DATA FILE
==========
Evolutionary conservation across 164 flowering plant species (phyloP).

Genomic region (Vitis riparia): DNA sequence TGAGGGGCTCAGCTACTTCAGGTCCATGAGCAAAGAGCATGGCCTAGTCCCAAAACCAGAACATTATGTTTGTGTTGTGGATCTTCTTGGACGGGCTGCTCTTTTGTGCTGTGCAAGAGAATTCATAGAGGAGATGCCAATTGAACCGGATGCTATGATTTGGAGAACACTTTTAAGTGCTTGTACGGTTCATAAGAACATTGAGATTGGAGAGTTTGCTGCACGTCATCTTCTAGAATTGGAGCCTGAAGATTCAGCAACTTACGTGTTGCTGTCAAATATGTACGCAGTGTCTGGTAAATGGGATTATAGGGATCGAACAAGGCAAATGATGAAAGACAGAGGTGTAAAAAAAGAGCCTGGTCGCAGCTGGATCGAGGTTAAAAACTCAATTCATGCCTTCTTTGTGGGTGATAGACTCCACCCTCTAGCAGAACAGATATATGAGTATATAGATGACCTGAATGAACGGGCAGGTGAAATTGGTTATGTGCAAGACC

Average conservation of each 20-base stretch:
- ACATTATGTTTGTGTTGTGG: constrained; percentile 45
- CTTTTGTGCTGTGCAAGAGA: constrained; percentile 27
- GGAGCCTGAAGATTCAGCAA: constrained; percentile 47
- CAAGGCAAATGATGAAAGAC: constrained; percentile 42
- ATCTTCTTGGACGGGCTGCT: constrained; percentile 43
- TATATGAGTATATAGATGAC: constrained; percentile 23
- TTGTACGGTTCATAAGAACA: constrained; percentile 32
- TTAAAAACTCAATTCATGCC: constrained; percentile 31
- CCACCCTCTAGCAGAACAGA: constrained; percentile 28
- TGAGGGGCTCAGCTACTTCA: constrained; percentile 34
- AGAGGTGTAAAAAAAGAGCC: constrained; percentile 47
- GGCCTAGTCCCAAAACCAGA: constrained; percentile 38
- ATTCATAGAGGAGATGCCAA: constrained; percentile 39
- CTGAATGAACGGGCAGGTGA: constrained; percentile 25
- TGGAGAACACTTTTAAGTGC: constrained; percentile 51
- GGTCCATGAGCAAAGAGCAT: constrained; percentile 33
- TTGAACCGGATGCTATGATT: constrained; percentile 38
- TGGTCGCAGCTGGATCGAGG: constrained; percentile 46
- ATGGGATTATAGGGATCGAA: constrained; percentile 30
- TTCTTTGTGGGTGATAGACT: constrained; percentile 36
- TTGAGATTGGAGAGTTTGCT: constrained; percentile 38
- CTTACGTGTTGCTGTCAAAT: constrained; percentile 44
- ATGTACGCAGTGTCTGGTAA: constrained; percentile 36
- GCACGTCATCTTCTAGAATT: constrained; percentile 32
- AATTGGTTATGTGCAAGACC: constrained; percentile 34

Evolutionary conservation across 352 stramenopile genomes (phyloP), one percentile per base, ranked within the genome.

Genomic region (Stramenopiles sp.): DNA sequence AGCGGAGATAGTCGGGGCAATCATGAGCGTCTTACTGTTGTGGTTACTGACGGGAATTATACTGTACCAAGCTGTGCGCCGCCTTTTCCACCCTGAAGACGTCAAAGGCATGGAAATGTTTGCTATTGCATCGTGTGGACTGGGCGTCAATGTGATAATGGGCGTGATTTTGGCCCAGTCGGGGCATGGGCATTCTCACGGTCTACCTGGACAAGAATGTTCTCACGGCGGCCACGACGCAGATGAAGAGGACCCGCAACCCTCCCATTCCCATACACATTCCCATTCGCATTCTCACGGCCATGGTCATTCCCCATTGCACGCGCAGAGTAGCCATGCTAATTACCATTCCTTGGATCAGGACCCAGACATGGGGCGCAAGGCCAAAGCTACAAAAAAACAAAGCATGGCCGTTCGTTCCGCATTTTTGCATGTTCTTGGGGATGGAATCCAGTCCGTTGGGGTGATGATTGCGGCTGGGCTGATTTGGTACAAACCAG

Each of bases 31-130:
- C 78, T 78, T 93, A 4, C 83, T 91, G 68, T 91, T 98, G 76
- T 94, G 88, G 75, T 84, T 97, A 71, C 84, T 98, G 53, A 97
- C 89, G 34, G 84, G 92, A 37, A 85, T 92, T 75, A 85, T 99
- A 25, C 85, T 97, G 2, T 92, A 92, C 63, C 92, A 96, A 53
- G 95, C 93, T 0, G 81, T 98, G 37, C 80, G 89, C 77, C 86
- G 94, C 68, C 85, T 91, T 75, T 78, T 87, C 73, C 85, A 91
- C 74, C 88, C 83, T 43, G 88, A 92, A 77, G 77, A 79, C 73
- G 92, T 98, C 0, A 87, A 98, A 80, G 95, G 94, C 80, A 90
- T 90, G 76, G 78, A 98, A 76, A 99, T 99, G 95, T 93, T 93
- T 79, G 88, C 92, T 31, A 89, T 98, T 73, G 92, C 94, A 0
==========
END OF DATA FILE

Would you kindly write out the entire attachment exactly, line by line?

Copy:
Evolutionary conservation across 164 flowering plant species (phyloP).

Genomic region (Vitis riparia): DNA sequence TGAGGGGCTCAGCTACTTCAGGTCCATGAGCAAAGAGCATGGCCTAGTCCCAAAACCAGAACATTATGTTTGTGTTGTGGATCTTCTTGGACGGGCTGCTCTTTTGTGCTGTGCAAGAGAATTCATAGAGGAGATGCCAATTGAACCGGATGCTATGATTTGGAGAACACTTTTAAGTGCTTGTACGGTTCATAAGAACATTGAGATTGGAGAGTTTGCTGCACGTCATCTTCTAGAATTGGAGCCTGAAGATTCAGCAACTTACGTGTTGCTGTCAAATATGTACGCAGTGTCTGGTAAATGGGATTATAGGGATCGAACAAGGCAAATGATGAAAGACAGAGGTGTAAAAAAAGAGCCTGGTCGCAGCTGGATCGAGGTTAAAAACTCAATTCATGCCTTCTTTGTGGGTGATAGACTCCACCCTCTAGCAGAACAGATATATGAGTATATAGATGACCTGAATGAACGGGCAGGTGAAATTGGTTATGTGCAAGACC

Average conservation of each 20-base stretch:
- ACATTATGTTTGTGTTGTGG: constrained; percentile 45
- CTTTTGTGCTGTGCAAGAGA: constrained; percentile 27
- GGAGCCTGAAGATTCAGCAA: constrained; percentile 47
- CAAGGCAAATGATGAAAGAC: constrained; percentile 42
- ATCTTCTTGGACGGGCTGCT: constrained; percentile 43
- TATATGAGTATATAGATGAC: constrained; percentile 23
- TTGTACGGTTCATAAGAACA: constrained; percentile 32
- TTAAAAACTCAATTCATGCC: constrained; percentile 31
- CCACCCTCTAGCAGAACAGA: constrained; percentile 28
- TGAGGGGCTCAGCTACTTCA: constrained; percentile 34
- AGAGGTGTAAAAAAAGAGCC: constrained; percentile 47
- GGCCTAGTCCCAAAACCAGA: constrained; percentile 38
- ATTCATAGAGGAGATGCCAA: constrained; percentile 39
- CTGAATGAACGGGCAGGTGA: constrained; percentile 25
- TGGAGAACACTTTTAAGTGC: constrained; percentile 51
- GGTCCATGAGCAAAGAGCAT: constrained; percentile 33
- TTGAACCGGATGCTATGATT: constrained; percentile 38
- TGGTCGCAGCTGGATCGAGG: constrained; percentile 46
- ATGGGATTATAGGGATCGAA: constrained; percentile 30
- TTCTTTGTGGGTGATAGACT: constrained; percentile 36
- TTGAGATTGGAGAGTTTGCT: constrained; percentile 38
- CTTACGTGTTGCTGTCAAAT: constrained; percentile 44
- ATGTACGCAGTGTCTGGTAA: constrained; percentile 36
- GCACGTCATCTTCTAGAATT: constrained; percentile 32
- AATTGGTTATGTGCAAGACC: constrained; percentile 34

Evolutionary conservation across 352 stramenopile genomes (phyloP), one percentile per base, ranked within the genome.

Genomic region (Stramenopiles sp.): DNA sequence AGCGGAGATAGTCGGGGCAATCATGAGCGTCTTACTGTTGTGGTTACTGACGGGAATTATACTGTACCAAGCTGTGCGCCGCCTTTTCCACCCTGAAGACGTCAAAGGCATGGAAATGTTTGCTATTGCATCGTGTGGACTGGGCGTCAATGTGATAATGGGCGTGATTTTGGCCCAGTCGGGGCATGGGCATTCTCACGGTCTACCTGGACAAGAATGTTCTCACGGCGGCCACGACGCAGATGAAGAGGACCCGCAACCCTCCCATTCCCATACACATTCCCATTCGCATTCTCACGGCCATGGTCATTCCCCATTGCACGCGCAGAGTAGCCATGCTAATTACCATTCCTTGGATCAGGACCCAGACATGGGGCGCAAGGCCAAAGCTACAAAAAAACAAAGCATGGCCGTTCGTTCCGCATTTTTGCATGTTCTTGGGGATGGAATCCAGTCCGTTGGGGTGATGATTGCGGCTGGGCTGATTTGGTACAAACCAG

Each of bases 31-130:
- C 78, T 78, T 93, A 4, C 83, T 91, G 68, T 91, T 98, G 76
- T 94, G 88, G 75, T 84, T 97, A 71, C 84, T 98, G 53, A 97
- C 89, G 34, G 84, G 92, A 37, A 85, T 92, T 75, A 85, T 99
- A 25, C 85, T 97, G 2, T 92, A 92, C 63, C 92, A 96, A 53
- G 95, C 93, T 0, G 81, T 98, G 37, C 80, G 89, C 77, C 86
- G 94, C 68, C 85, T 91, T 75, T 78, T 87, C 73, C 85, A 91
- C 74, C 88, C 83, T 43, G 88, A 92, A 77, G 77, A 79, C 73
- G 92, T 98, C 0, A 87, A 98, A 80, G 95, G 94, C 80, A 90
- T 90, G 76, G 78, A 98, A 76, A 99, T 99, G 95, T 93, T 93
- T 79, G 88, C 92, T 31, A 89, T 98, T 73, G 92, C 94, A 0